• Less Daytime Appetite – When babies eat less during the day but still wake for a nighttime feeding, this is a sign it’s appropriate to night wean. At this point, the nighttime feeding is out of habit or baby simply wants to play.
  • Change in Diet – A lot of babies old enough to eat solids drop the nighttime feeding by themselves. If not, now is a dependable time to encourage nighttime weaning. The extra calories in solid foods do wonders to fill up little tummies.

Some exceptions to consider.

As mentioned before, every single baby is different. What this means is that every single night weaning adventure will be different for you, too.

You’ve probably realized by now that your baby is off-kilter whenever a change occurs. For instance, teething or illness can turn your smiling angel into a red-faced screamer. It’s normal and natural, but boy is it tough!

Regarding night weaning, avoid making a significant impact on your baby’s schedule during any time of transition (moving or switching jobs), illness or growth spurts, or major change (like the holidays or family vacation).

Even as gently as you may present night weaning, adding the slightest stress on top of what your baby already perceives to be stressful is a recipe for disaster.

Wait it out and focus on night weaning when all is calm in your lives.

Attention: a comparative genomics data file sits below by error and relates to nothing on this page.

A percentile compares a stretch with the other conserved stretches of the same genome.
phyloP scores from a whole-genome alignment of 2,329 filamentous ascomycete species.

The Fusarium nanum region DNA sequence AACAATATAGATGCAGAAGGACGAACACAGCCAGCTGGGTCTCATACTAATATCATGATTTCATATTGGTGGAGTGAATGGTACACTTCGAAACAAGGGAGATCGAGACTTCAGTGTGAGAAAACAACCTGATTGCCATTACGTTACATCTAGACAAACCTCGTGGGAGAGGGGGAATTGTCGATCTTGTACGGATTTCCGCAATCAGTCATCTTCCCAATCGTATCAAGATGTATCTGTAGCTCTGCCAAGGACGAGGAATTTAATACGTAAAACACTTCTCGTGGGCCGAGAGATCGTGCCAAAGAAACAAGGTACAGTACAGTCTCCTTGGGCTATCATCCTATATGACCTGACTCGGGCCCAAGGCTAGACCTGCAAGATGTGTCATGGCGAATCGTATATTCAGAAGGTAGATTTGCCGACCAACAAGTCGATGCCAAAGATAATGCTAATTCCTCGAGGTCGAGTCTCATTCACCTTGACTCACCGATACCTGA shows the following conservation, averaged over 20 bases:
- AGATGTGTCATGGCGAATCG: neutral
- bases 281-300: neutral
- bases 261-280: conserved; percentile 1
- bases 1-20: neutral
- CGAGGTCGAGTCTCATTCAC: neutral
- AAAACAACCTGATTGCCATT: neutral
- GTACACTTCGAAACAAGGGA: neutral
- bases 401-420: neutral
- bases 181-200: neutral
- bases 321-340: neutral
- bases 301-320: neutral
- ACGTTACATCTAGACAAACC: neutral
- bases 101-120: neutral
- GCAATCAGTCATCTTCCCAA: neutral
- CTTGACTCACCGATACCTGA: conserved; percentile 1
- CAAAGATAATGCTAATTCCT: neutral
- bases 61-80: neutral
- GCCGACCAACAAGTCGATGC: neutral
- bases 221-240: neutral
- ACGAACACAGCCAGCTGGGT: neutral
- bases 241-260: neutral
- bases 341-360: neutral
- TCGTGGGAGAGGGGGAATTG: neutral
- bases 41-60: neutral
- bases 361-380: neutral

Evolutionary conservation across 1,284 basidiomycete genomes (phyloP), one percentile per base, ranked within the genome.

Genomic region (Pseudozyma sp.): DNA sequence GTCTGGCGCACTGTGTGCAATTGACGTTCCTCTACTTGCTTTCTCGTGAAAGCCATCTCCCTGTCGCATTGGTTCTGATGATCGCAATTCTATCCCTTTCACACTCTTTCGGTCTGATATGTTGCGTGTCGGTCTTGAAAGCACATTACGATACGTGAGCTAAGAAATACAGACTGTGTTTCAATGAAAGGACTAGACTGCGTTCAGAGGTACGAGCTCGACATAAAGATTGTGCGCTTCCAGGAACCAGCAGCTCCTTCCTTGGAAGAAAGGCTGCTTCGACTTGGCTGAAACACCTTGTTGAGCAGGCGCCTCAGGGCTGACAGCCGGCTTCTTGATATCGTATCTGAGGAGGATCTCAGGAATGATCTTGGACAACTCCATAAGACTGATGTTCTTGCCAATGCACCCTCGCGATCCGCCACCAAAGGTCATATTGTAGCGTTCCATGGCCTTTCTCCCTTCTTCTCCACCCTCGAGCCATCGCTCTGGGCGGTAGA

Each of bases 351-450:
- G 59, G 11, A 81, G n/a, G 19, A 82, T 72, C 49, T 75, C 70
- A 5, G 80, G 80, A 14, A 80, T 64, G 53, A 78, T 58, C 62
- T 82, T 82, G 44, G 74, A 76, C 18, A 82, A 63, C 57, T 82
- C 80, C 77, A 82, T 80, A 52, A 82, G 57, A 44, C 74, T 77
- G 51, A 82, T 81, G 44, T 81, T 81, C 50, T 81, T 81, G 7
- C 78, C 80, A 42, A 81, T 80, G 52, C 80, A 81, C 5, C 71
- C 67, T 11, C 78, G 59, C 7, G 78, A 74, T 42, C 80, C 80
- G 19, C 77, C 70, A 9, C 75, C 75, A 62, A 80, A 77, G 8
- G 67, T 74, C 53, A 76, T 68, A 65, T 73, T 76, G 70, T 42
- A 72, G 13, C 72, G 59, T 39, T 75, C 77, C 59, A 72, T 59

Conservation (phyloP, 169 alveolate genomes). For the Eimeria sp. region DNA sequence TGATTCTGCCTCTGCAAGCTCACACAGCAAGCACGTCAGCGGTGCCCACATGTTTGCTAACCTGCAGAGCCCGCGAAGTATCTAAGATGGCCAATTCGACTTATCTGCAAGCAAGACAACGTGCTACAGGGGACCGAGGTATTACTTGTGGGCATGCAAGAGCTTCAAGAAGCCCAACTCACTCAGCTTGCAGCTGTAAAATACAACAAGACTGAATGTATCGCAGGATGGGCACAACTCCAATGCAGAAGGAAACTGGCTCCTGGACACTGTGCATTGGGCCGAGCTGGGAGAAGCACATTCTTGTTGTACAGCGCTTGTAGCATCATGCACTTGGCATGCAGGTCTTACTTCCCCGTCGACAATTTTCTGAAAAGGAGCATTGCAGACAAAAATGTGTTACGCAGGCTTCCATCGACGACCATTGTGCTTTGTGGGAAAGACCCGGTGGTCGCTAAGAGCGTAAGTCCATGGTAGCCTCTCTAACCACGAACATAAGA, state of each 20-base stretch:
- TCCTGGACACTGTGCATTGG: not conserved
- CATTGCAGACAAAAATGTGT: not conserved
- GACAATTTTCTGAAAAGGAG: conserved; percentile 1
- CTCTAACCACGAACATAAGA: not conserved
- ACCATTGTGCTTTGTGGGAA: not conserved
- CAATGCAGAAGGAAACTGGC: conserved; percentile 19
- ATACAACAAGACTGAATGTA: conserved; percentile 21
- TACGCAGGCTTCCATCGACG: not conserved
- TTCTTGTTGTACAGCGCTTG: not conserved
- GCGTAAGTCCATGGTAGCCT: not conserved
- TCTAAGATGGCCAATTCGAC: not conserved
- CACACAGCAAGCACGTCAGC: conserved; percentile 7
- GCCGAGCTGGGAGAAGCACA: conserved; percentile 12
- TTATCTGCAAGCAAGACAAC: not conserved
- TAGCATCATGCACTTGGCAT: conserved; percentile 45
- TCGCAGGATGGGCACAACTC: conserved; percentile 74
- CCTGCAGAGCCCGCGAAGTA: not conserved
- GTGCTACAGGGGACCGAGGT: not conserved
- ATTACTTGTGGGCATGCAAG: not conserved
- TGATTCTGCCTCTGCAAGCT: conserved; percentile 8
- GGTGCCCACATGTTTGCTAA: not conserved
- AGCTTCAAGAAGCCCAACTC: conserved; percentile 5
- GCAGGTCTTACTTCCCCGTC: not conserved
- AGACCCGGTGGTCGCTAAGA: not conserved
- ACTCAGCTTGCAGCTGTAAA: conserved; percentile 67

Signs YOU are ready to night wean.

Although you might have been ready to night wean about three days after arriving home from the hospital, your baby undoubtedly disagreed.

It’s true that most articles about night weaning are focused on baby. And rightfully so.

You are the other half of this equation, though, so how do you know when you are ready to start night weaning?

Primarily, if you can no longer function during the day because you’re exhausted from waking up to feed during the night, then it’s time to consider night weaning.

The bonding time during night feedings is indeed genuine and to be treasured. That special feeling of bonding with your baby can be shifted to another time during the waking hours, though.

Be confident that it’s not the special moment that you want to lose. It’s simply that you want to be a better parent for your baby while you’re awake.

Tips on how to night wean (the drama-free way).

Night weaning doesn’t have to be an all or nothing kind of endeavor. If it doesn’t work for you at first, then try again at a later date.